Posted 14th September
Research conducted by Panasonic saw over 1,000 children, aged between four and 12 years old, polled, and has revealed the popularity of pre-prepared fresh food, coupled with time-poor parents is causing resulting in the next generation's failed ability to recognise basic produce, such as apples
For instance, 30 per cent of British children confused apples with mangos, while 20 per cent were unable to identify a raspberry, even though a quarter had eaten one within the last seven days.
It was easier for children to identify vegetables which would be bought whole, such as an avocado (75 per cent), or an aubergine (63 per cent) than pre-prepared produce, such as a mango (57 per cent). Children also found it easiest to identify vegetables that are popular emojis, such as the avocado and aubergine.
Daniel O’Shaughnessy, The Naked Nutritionist commented: "Fresh produce is such an important part of a child’s diet as it really does help aid development both physically and mentally throughout the initial stages of life as well as benefitting the quality of their lifestyle in many ways. Even though modern food trends have enabled many kids to eat more adventurous ingredients compared with the generation before. The avocado for example has experienced a huge resurgence enabling over three quarters (76%) of 4-12-year olds being able to identify this vegetable easily. However, there is still a lack of understanding over some of the simplest ingredients. Therefore, it is so important as a parent to encourage the family to get involved at home when it comes to cooking and eating fresh meals as often as you can, so that when you need to feed the little-one’s pre-prepared mango on the go for instance, they still know what it looks like fresh."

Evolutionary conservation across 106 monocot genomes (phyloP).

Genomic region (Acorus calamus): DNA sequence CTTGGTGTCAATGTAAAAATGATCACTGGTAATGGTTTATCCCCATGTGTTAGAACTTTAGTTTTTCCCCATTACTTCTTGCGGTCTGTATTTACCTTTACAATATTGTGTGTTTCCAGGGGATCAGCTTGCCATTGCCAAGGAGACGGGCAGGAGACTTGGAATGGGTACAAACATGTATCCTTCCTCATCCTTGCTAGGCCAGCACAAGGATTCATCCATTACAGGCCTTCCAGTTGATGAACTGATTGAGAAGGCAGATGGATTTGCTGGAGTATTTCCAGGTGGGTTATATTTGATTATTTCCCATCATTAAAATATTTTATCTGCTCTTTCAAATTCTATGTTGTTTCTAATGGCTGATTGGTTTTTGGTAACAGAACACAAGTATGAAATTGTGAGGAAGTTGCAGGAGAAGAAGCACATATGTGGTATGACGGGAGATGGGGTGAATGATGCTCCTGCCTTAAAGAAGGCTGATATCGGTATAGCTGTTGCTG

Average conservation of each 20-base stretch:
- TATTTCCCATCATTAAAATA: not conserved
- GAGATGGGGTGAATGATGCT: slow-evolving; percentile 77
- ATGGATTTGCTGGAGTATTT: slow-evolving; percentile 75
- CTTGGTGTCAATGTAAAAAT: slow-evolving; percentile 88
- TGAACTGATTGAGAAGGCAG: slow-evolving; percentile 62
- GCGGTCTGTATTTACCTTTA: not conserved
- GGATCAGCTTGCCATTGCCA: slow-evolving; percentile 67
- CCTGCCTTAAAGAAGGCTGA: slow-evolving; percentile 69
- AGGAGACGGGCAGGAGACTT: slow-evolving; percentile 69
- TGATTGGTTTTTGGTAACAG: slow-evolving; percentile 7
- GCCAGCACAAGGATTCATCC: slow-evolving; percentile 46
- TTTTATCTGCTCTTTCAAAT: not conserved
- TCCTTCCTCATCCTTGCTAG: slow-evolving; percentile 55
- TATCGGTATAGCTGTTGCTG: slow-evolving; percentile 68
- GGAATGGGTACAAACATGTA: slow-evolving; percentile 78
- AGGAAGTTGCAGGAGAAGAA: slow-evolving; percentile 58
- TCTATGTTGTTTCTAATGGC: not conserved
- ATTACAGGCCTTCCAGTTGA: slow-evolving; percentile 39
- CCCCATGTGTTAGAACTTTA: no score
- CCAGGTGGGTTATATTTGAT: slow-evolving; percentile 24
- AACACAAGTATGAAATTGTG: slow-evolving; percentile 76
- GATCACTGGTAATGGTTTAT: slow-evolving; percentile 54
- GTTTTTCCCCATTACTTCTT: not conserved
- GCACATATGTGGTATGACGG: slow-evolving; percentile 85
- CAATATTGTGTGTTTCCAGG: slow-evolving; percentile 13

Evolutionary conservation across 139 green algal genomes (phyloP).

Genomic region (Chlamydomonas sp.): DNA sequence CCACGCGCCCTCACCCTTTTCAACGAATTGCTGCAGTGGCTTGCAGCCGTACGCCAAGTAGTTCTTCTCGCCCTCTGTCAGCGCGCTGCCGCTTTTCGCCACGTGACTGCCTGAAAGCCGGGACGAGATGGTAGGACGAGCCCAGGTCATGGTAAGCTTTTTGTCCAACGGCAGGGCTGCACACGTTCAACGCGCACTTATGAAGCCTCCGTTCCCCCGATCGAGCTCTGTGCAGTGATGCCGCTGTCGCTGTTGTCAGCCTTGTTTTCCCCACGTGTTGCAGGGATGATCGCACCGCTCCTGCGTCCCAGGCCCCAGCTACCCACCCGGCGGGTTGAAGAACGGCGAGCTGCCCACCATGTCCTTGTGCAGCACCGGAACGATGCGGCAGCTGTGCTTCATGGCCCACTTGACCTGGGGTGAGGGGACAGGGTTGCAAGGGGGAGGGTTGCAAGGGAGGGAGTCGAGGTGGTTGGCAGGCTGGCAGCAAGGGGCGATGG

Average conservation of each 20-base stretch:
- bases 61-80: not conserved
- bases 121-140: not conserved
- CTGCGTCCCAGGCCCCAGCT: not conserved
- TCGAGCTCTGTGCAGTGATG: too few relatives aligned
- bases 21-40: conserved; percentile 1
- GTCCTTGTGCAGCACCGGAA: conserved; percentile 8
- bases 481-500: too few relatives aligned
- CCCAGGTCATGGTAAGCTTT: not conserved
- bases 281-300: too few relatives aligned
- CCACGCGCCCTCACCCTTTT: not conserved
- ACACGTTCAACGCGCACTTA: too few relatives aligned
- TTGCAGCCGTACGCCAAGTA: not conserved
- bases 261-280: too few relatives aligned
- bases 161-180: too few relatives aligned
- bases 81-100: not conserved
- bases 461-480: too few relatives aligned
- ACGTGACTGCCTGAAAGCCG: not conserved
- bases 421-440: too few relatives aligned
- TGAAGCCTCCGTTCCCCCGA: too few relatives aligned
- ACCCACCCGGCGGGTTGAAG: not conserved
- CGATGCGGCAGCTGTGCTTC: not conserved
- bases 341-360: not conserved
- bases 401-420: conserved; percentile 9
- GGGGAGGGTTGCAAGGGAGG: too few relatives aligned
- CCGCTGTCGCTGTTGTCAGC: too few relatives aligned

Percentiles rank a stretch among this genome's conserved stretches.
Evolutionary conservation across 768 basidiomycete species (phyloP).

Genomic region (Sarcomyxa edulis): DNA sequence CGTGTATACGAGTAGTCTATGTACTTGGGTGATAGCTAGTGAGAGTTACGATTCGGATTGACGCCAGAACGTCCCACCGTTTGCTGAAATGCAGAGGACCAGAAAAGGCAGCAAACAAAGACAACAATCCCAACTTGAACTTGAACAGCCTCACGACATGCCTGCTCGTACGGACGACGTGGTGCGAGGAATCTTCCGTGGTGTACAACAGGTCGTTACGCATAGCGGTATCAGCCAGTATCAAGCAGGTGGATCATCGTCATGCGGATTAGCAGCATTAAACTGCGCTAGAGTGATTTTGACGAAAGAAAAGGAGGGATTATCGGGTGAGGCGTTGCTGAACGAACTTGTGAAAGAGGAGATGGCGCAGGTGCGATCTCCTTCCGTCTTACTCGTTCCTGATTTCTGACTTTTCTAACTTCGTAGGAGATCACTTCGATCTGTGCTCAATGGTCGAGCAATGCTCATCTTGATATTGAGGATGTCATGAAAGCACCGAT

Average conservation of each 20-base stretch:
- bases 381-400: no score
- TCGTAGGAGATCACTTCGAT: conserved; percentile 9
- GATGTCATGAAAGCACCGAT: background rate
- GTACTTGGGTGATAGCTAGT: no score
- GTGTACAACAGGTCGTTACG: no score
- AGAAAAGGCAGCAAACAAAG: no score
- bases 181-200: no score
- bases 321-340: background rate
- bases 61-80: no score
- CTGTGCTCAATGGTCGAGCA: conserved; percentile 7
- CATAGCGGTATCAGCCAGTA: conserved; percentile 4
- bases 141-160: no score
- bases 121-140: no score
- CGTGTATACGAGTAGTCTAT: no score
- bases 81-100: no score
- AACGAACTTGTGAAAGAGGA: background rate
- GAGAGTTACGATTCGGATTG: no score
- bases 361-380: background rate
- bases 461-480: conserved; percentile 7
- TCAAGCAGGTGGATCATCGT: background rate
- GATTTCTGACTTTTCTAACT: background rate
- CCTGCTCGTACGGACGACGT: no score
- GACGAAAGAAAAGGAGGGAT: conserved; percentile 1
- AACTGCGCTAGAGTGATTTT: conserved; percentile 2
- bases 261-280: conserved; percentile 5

The research highlighted that in today's world, British children are struggling to understand exactly where food comes from, with a staggering 20 per cent of kids not realising eggs will come from an animal, while more than one in ten (11 per cent) believe chocolate grows on trees.